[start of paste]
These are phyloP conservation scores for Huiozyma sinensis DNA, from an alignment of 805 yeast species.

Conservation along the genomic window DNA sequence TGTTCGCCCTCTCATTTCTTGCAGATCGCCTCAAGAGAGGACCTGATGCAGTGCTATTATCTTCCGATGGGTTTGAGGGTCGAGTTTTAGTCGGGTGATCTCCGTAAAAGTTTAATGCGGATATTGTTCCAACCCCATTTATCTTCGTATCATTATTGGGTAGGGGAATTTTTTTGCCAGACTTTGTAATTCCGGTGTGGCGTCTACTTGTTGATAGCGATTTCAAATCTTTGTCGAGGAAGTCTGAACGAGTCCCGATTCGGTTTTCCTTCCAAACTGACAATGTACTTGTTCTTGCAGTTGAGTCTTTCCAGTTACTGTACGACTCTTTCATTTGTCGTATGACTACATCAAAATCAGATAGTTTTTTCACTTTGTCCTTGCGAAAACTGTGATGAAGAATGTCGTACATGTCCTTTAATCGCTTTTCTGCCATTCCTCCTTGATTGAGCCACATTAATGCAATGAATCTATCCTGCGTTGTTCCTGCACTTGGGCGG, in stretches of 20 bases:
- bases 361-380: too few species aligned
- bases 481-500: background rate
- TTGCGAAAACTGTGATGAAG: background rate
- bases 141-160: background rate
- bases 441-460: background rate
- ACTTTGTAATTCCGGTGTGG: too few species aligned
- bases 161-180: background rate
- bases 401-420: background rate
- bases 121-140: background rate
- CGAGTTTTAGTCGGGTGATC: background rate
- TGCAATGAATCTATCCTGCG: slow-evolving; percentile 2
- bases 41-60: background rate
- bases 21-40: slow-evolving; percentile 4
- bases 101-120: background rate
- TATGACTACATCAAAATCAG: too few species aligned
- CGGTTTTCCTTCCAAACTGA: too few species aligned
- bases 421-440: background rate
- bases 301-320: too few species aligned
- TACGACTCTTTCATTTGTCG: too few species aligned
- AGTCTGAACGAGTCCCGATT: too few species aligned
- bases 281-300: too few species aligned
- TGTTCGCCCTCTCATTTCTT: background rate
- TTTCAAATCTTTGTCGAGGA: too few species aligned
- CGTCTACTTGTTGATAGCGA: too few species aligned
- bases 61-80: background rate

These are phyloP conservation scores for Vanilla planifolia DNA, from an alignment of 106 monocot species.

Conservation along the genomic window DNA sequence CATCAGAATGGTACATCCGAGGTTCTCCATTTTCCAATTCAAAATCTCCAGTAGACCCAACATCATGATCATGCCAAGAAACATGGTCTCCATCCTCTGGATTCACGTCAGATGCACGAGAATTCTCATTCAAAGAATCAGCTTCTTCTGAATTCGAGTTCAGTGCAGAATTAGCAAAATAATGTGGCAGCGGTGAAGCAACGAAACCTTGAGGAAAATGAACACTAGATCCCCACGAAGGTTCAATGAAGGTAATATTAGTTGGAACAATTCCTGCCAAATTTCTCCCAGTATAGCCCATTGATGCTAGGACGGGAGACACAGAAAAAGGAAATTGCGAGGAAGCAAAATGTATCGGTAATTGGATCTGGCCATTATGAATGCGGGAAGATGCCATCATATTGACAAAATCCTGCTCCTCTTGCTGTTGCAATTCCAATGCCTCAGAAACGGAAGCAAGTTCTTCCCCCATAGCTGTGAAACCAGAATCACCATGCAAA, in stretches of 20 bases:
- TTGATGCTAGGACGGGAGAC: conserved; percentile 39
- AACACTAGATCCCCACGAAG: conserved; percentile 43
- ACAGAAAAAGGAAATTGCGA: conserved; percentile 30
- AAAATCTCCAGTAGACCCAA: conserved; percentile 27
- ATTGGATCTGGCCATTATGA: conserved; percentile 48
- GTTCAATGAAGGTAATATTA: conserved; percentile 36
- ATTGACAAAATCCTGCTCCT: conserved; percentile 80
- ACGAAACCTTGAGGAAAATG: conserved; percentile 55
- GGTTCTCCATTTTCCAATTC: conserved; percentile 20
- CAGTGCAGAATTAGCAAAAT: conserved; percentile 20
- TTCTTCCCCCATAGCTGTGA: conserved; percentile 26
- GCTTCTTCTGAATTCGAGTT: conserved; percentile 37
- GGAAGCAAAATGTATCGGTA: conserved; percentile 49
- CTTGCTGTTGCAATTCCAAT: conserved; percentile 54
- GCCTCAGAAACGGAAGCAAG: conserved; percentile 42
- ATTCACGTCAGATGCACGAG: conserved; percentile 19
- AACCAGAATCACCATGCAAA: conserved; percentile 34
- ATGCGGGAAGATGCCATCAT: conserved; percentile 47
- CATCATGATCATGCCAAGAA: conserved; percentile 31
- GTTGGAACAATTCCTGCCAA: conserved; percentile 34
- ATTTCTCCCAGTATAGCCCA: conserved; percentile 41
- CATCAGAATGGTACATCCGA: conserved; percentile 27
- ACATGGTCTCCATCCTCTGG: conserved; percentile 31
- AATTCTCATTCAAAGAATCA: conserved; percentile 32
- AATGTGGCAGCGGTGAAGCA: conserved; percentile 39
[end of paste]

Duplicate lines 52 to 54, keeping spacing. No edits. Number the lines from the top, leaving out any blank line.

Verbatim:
- ACATGGTCTCCATCCTCTGG: conserved; percentile 31
- AATTCTCATTCAAAGAATCA: conserved; percentile 32
- AATGTGGCAGCGGTGAAGCA: conserved; percentile 39